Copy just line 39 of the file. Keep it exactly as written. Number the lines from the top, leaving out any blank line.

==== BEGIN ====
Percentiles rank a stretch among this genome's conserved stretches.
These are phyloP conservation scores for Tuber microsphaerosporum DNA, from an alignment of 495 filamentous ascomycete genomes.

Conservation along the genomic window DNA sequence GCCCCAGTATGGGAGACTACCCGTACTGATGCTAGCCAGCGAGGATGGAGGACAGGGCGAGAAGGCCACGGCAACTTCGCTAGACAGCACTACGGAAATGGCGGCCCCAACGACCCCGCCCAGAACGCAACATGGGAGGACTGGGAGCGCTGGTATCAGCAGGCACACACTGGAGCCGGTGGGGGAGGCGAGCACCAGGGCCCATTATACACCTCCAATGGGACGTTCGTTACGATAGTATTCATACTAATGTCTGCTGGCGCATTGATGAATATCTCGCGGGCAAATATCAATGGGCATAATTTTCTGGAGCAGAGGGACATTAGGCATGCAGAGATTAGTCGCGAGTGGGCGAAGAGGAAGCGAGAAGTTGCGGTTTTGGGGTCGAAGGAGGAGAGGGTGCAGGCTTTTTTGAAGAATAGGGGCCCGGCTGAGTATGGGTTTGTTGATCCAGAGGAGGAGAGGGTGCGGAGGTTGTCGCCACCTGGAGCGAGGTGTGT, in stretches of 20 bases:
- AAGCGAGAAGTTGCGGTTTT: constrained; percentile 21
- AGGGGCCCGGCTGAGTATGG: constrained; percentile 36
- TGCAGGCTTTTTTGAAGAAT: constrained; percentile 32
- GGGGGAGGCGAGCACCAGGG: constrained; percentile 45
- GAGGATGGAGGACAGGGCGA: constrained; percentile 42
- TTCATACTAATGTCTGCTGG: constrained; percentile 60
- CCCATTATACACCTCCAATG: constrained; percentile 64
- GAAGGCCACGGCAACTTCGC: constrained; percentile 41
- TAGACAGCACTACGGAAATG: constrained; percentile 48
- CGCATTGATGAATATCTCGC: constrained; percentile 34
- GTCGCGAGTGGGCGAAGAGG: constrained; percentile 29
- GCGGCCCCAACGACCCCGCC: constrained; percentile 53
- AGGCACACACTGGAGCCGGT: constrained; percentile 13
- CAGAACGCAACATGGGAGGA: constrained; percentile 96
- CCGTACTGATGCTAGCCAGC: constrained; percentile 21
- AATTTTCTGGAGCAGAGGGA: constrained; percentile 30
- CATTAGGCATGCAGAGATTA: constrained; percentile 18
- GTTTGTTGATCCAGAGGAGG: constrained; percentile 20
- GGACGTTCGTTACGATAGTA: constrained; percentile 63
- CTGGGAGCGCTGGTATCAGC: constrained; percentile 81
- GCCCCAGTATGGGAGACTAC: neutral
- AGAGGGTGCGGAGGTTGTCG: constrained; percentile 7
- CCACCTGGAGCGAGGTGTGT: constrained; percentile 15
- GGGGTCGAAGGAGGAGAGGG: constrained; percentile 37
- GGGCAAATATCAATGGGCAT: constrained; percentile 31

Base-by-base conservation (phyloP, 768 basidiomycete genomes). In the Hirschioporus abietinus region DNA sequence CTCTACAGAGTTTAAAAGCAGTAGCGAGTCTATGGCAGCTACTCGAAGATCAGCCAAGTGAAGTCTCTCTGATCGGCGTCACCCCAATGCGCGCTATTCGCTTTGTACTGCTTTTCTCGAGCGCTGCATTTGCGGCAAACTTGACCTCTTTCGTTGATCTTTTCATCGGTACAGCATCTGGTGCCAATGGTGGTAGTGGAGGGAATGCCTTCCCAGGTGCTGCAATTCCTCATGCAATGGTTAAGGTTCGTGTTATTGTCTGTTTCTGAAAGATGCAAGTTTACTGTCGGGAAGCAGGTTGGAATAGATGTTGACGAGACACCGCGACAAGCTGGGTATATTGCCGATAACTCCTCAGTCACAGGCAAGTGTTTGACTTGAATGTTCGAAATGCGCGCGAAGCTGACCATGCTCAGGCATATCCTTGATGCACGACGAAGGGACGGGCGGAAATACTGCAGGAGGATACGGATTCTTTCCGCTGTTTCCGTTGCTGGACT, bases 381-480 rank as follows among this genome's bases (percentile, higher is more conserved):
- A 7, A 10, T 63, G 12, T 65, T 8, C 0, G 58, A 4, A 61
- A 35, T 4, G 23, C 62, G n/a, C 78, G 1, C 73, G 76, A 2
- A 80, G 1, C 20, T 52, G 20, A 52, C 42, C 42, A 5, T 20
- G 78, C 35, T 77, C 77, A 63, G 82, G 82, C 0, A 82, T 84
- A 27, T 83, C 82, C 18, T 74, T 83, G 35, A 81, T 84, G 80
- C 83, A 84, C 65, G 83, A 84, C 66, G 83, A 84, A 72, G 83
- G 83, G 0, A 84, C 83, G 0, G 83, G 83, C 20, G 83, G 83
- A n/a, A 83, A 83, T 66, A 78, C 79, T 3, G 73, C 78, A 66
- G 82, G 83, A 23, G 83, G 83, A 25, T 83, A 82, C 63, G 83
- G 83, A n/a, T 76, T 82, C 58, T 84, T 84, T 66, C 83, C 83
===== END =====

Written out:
- G 83, A n/a, T 76, T 82, C 58, T 84, T 84, T 66, C 83, C 83